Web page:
The boxing ring had moved to a new warehouse for the latest in the series of Fluffer Pit Parties.
As usual, the secret location was revealed shortly before I drove into East London. This time Fluffer Records had laid on the latest of their showcases at Hackney Downs Studios – a hidden away arts centre. I knew that Spring King, Demob Happy, and Nova Twins would be waiting there for us, playing the 360 degree stage. After a bit of a wait for sound checks to finish, I was all set to sample some more Fluffer raucousness.
Wow. This lot are warriers of the highest order. They came, they made a hell of a noise, they conquered. A three-piece of Amy Love (guitar/vocals), Georgia South (bass/backing vocals), and a brilliant drummer, Tim Nugent.
Nova Twins brought a riot grrrl feel to the night. They banged together a mash-up of influences. I heard Rage Against the Machine in there along with Daisy Chainsaw, Hole, Kravitz, Babes in Toyland, and, of course, Skunk Anansie. Jah Wobble would envy Georgia’s distorted bass lines, and Amy’s cutting, chanting, rapping lyrics shook the hall. Grimey, punky, rocky.
Nova Twins are unique. Their sound can be traced to past glories, but they are very much in the here and now. And how.
Amy admitted she never washes her hat. She’s probably too busy crafting hypnotic riffs for that (or designing jackets). You can probably tell that I liked those Nova Twins.
Three guys – Matt, Adam and Tom, from Brighton. Two skinny dudes with scruffy facial hair and a drummer who looked like he may have been a reject from Hanson. I was half expecting “MMMBop“, but nooooo!!! Demob Happy are a solid indie/psychedelic rock band. No cheesy grins for them.
Their music sounded a bit like what would happen if Tame Impala and Nirvana had a drunken night in bed with Muse. Strong whiny guitars, sharp bass lines, and stretching whiny vocals. Have a listen to “Dead Dreamers” or “Junk DNA” to see what I mean.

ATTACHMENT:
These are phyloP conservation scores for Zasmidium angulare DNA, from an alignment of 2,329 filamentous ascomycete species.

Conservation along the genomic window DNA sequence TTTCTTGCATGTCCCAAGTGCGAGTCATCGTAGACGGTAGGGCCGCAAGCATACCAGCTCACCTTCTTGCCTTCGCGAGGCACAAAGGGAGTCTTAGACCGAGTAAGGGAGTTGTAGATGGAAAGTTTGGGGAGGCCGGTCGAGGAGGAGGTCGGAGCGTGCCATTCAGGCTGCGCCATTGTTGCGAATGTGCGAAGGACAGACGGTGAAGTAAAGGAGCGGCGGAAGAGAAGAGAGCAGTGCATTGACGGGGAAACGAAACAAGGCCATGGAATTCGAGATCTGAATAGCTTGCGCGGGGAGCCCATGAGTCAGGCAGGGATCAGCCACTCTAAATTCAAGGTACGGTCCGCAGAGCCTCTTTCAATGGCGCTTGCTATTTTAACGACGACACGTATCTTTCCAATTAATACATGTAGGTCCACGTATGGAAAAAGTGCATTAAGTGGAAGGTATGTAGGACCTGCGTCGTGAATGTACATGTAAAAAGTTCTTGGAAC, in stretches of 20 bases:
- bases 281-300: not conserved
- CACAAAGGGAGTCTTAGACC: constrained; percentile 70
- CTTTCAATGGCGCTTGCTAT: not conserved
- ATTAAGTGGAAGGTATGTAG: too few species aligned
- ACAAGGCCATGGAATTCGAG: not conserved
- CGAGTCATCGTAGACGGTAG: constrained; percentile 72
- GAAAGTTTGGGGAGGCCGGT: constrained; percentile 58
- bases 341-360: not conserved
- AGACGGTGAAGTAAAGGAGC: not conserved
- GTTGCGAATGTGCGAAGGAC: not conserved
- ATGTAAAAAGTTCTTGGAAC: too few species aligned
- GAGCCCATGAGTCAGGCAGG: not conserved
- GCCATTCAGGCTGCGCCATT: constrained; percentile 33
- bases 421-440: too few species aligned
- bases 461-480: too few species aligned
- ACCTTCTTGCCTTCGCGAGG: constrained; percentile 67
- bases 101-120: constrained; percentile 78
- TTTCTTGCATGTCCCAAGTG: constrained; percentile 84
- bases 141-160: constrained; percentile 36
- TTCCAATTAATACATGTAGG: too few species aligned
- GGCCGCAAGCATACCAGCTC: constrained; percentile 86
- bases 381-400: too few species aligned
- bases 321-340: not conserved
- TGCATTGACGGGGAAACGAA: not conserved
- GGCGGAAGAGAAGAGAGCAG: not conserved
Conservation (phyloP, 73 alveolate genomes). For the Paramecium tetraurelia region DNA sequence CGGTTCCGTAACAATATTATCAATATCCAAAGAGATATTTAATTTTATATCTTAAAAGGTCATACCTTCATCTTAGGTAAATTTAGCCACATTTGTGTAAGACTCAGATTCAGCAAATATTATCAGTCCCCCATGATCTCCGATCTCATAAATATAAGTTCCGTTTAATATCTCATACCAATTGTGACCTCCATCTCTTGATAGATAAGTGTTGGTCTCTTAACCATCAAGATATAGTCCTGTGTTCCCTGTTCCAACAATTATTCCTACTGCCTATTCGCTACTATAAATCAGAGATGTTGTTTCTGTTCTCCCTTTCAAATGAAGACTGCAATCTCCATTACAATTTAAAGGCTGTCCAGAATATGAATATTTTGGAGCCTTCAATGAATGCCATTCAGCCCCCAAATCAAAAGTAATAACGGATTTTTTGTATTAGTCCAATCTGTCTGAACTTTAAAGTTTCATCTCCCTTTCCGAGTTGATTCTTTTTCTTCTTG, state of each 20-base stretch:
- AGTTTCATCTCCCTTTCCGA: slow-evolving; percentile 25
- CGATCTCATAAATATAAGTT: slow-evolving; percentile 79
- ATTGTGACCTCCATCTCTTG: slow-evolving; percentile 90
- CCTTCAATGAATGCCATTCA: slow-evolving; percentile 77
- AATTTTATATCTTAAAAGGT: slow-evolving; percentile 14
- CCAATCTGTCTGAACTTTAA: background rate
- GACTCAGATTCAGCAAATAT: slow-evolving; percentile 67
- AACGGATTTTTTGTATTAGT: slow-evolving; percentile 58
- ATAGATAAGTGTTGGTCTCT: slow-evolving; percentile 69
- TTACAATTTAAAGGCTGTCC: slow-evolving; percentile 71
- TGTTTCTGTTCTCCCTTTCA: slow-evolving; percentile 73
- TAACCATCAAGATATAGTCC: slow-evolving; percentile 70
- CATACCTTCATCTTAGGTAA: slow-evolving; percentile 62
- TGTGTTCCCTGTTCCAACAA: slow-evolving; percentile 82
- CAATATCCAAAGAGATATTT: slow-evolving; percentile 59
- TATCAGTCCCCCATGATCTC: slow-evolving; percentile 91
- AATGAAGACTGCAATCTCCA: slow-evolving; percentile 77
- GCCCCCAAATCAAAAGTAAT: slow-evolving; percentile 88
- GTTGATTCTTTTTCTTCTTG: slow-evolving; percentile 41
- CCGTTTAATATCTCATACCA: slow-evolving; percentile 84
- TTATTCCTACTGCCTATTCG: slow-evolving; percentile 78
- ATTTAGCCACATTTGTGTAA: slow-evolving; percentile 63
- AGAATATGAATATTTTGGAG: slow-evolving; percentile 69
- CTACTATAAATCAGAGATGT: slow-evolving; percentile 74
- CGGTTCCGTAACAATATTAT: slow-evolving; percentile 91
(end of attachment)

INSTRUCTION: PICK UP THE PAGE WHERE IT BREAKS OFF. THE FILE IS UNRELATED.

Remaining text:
The trio faced each other across the stage and begged us in one song to meet them “on the corner.” It was also the second time in two days that I had heard a band ask if anyone “has got any gaffer tape?” I must buy some shares in that product.
Headliners Spring King came to the stage and faced up across the four corners.
The cosy nature of the staging and the virtual blackness in the room did make their performance feel more like a rehearsal with a few mates they’d invited round for a beer. With all four of the band providing vocals and smiling at each other, it did come over as a bit like a love in. Indeed, I had a vision of boy scouts singing around a camp fire – maybe not quite the punk thing that Fluffer are looking to recreate. Or perhaps Mancs just like each other more than soft Londoners.
At one point, Tarek Musa, the drummer and lead vocalist, did remark that it felt like a boxing ring and maybe Pete (Darlington) and Andy (Morton) should have a fight. Instead they were showered with beach balls and other inflatables. Quite appropriate really as most of their music is a rockier version of the Beach Boys. Highlight for me was the catchy “Rectifier”, which has been compared to the Artic Monkeys‘ “The View from the Afternoon” (according to people on YouTube!). Not forgetting “Who Are You?”, which is another banger and I reckon out-strokes The Strokes.
Spring King have been at it for five years and undoubtedly deserve their fan base (they are supporting White Lies next week). They make an enjoyable noise that’s worth a listen.
- Better Man
- It’s So Dark
- They’re Coming After You
- Take Me Away
- Tell Me If You LIke To
- Who Are You?
- Let’s Ride
Marcus Jamieson-Pond is a regular gig reviewer for The Revue. His other write ups can be found here. To see full sets of photos from this gig and more than 200 other bands shot in 2017, visit www.jampondphotography.com
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